Focus must switch to the 'pen
With Neil Mcann
Expectations are running high in the Bay Area, at least on one side of the Bridge. Despite repeatedly stating that they would not splash out on a marquee free agent, San Francisco have ended up spending more than only the richest (Boston, New York, New York, Anaheim) and the most desperate (Arizona, Los Angeles, Seattle). While preaching restraint and the long term, they have instead committed a tidy $67m to players whose ages are 37, 32, 34, 38 and 35. And now, with their decision to release Dustan Mohr, the team has righteously shed itself of half the young blood in its otherwise aging lineup. These guys are winding down, yet the front office have paid up for their services.
However, as every Giants fan knows, there are two sides to the veteran coin. Dated the lineup may be, but obsolete it most certainly is not. Instead, with their veteran additions, it is likely that any decline in individual performance (see Vizquel, Grissom, Snow) will be offset by the collective benefits of leadership and experience that the new arrivals will bring. It's just a shame that there aren't any young position players around to learn from it. Indeed, as few Giants fans know, no Giants non-pitching farmhand has made it to The Show since Bill Mueller in 1996.
Despite the sad fact that they're all hired guns, the infield by all accounts looks very good. The problem is that it's not built to last: the youngest of the quintent is Edgardo Alfonzo, who is 31. Both Ray Durham (34) and J.T.Snow's (37) contracts will be up next year. In lieu of this looming vacuum, the club would do well to ink utility first/third baseman Pedro Feliz (29) to a long term deal.
Compared to the bullpen though of course, the lineup is a relative sea of tranquility. The state of Marquis Grissoms' hamstring pales into insignificance when compared to the state of Matt Herges' fastball. Yet, for all its ineffectual elements, the relief corps curiously contains the best signs of a future after Barry Bonds. Jesse Foppert, David Aardsma, Brad Hennessey, even Matthew Cain and Merkin Valdez should all feature at some stage in 2005. So excited are the Giants with their entourage of young hurlers, it might not be long before the bullpen consists solely of new anchorman Armando Benitez and this band of promising youth.
But that's pretty optimistic. Most of the younger pitchers need at least another season of seasoning in the minors. And, given the organization's preference for experience, it will take a considerable performance to change the overall shape of the Giant's 'pen. The 2005 relief corps, as it presently stands, is unspectacular:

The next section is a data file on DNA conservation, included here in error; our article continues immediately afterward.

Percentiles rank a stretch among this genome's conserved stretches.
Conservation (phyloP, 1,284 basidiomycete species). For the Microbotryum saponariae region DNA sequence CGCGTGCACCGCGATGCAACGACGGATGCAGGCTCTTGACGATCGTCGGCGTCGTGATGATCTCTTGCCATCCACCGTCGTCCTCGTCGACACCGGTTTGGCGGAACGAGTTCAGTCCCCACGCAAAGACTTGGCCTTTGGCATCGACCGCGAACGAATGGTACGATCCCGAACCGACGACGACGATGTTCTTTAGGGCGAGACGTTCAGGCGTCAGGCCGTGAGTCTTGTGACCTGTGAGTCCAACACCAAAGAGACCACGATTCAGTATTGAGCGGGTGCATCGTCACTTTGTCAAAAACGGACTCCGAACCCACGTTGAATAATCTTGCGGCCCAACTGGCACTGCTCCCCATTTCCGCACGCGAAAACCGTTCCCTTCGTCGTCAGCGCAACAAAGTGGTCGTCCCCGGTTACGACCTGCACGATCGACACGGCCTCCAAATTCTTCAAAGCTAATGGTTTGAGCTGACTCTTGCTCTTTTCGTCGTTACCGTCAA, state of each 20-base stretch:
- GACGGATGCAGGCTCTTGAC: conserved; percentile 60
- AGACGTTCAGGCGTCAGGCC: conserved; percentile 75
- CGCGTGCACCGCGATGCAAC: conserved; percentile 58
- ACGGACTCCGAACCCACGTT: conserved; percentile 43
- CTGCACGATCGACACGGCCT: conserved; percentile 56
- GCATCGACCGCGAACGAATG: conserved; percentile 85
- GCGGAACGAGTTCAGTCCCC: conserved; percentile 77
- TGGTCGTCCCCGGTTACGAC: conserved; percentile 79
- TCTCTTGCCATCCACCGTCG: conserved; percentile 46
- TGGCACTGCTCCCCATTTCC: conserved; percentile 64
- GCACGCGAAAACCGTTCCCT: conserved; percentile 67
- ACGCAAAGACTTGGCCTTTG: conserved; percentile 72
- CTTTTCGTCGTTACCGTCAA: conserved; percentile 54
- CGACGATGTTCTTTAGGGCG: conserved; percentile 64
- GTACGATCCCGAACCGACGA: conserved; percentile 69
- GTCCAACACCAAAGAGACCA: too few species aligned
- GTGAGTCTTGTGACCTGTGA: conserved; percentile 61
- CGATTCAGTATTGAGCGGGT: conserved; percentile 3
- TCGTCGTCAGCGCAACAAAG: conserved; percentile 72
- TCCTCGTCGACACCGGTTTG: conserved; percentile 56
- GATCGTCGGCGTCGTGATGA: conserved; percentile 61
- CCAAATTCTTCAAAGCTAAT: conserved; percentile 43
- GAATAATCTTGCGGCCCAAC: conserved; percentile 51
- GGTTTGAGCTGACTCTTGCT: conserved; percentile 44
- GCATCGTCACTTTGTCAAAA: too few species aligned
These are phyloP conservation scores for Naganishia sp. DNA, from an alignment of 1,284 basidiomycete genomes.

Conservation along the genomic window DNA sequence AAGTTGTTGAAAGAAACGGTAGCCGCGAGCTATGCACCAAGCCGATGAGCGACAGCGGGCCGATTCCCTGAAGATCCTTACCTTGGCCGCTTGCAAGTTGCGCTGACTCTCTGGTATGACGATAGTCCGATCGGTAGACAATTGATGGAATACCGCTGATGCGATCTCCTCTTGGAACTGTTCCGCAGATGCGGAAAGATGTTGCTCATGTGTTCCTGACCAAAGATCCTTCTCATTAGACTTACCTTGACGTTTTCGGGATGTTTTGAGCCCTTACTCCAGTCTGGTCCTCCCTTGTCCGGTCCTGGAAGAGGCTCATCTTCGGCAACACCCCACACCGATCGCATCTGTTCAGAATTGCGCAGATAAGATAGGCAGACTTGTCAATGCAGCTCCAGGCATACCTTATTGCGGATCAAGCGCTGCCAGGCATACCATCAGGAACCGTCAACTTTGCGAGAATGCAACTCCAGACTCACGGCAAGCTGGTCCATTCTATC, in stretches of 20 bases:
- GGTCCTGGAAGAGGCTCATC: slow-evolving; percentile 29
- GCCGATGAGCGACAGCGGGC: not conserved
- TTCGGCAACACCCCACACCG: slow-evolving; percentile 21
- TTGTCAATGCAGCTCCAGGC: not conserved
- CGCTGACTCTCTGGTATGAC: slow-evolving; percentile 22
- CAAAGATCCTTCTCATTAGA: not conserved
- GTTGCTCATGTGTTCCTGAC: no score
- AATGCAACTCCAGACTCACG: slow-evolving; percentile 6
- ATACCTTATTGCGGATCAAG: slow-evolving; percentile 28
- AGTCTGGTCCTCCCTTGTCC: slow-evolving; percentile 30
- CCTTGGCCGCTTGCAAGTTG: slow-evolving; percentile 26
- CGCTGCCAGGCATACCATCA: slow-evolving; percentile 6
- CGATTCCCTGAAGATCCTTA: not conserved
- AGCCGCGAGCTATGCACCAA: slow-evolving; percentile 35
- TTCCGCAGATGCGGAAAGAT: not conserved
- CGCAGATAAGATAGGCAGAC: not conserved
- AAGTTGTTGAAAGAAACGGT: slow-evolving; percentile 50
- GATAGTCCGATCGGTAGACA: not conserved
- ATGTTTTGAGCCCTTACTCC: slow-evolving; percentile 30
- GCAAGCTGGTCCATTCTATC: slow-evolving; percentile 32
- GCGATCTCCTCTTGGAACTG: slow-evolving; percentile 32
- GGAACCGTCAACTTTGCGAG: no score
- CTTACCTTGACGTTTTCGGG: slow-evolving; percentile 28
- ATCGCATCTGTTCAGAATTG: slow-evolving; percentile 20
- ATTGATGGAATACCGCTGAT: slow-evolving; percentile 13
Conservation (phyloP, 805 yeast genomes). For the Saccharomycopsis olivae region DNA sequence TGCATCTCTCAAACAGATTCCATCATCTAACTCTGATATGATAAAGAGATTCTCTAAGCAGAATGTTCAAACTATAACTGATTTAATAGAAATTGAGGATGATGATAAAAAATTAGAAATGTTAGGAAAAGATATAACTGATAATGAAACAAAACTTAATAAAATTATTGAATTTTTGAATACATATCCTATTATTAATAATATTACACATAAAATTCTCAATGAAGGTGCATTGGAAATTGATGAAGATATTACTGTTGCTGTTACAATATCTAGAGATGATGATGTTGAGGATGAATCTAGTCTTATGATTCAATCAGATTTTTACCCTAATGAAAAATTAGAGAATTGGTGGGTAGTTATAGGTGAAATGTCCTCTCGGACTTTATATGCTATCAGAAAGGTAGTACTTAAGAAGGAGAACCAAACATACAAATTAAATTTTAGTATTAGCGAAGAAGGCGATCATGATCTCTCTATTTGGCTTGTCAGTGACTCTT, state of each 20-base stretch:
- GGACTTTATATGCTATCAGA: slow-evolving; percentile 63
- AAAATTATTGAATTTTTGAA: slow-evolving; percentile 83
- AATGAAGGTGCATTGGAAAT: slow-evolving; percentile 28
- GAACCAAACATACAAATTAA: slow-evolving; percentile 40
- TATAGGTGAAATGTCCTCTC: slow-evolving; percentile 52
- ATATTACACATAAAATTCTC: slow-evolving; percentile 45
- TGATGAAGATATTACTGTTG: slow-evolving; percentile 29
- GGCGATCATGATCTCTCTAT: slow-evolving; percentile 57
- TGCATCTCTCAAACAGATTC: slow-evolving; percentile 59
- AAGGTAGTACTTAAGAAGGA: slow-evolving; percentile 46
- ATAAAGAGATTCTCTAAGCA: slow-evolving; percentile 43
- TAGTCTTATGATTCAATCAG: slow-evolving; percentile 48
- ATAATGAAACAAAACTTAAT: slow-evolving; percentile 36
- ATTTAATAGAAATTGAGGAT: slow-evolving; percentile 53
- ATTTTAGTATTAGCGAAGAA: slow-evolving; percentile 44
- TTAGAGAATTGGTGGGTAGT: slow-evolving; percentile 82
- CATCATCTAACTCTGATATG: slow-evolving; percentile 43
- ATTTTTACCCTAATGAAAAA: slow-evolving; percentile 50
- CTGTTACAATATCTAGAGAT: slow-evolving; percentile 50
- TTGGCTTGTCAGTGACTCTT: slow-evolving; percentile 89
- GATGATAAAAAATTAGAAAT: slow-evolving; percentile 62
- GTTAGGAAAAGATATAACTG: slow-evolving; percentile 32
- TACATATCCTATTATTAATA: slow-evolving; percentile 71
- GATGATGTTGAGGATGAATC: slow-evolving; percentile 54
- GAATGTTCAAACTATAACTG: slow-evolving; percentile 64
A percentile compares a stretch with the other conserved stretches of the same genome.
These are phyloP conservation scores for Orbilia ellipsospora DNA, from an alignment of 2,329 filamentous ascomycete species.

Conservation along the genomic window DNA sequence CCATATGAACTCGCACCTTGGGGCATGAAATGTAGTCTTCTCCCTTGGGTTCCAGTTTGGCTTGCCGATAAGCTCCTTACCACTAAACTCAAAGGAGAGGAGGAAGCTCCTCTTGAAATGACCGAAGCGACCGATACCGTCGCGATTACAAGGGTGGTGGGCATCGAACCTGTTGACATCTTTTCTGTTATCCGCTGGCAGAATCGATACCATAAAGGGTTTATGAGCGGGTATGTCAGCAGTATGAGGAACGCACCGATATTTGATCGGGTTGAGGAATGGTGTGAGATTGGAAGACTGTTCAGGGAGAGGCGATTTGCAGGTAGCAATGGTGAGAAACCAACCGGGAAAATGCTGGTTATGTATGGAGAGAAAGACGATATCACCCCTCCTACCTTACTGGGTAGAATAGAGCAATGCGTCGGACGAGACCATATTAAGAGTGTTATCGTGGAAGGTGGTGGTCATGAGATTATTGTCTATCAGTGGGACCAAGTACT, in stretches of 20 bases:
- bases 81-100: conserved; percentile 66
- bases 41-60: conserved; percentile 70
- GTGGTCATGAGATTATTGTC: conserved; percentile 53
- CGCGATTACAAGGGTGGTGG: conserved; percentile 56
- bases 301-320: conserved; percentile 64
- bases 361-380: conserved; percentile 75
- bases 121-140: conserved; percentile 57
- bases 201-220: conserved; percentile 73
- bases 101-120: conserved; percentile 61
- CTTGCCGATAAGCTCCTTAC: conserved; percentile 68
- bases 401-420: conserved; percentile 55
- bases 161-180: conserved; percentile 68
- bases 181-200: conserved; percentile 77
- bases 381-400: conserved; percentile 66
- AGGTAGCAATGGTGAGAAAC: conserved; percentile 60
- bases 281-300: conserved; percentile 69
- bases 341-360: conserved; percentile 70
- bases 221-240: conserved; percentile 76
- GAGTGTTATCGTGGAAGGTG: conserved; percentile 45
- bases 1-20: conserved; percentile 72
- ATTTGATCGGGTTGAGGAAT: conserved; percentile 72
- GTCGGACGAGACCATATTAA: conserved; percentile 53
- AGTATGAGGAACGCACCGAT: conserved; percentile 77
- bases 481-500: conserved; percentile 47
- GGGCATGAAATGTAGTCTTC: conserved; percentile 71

- Closer: Armando Benitez
- Set Up: Matt Herges, Scott Eyre
- Short Relief: Walker, Hennessey
- Middle Relief: Brower, Correia
- Long: Foppert, Franklin
- Lefty specialist: Jason Christiansen
It is patchy at best. Assuming Jerome Williams and Noah Lowry nail down their starting roles -- a dangerous assumption at any rate -- there could be quite a scuffle for action in Dave Righetti's bullpen. Even now, no one's role is cetain. Take Herges. After a dismal 2004, where he suffered the 2nd highest OPS among ML closers, he is a prime candidate for relegation. Lacking as he is both stuff and confidence, should he fail to deliver in the first couple of months in 2005, he could be shown the door. There are no sure candidates to replace him, but any one of the Giants plethora of young arms could step up. Of these, Foppert (24) is perhaps the most intriguing. After spelling brilliantly -- although intermitantly -- two years ago, he has the biggest upside, and will be fresh and eager after missing 16 months through injury. It is Cain, though, that has attracted the most interest from opposing GMs this winter, after a stellar 2004 where he breezed through double-A, aged just 19.
In the meantime though, the bullpen is short on tried and tested arms. Dustan Hermanson could have provided some of that much needed depth that instead leaves Jim Brower, commendably durable in the last campaign (4th among ML relievers in appearances) as the club's most reliable later-inning option. And then, as I have recently protested, possibilities from the left side are, with the possible exception of Scott Eyre, derisory. The bullpen has no man who in 2004 struck out more than 1 hitter per inning; sabermatric balley-hoo to some, but those who dismiss the power of intimidation do so at their own peril. For now at least, these Giants aren't scaring -- let alone fooling -- anyone.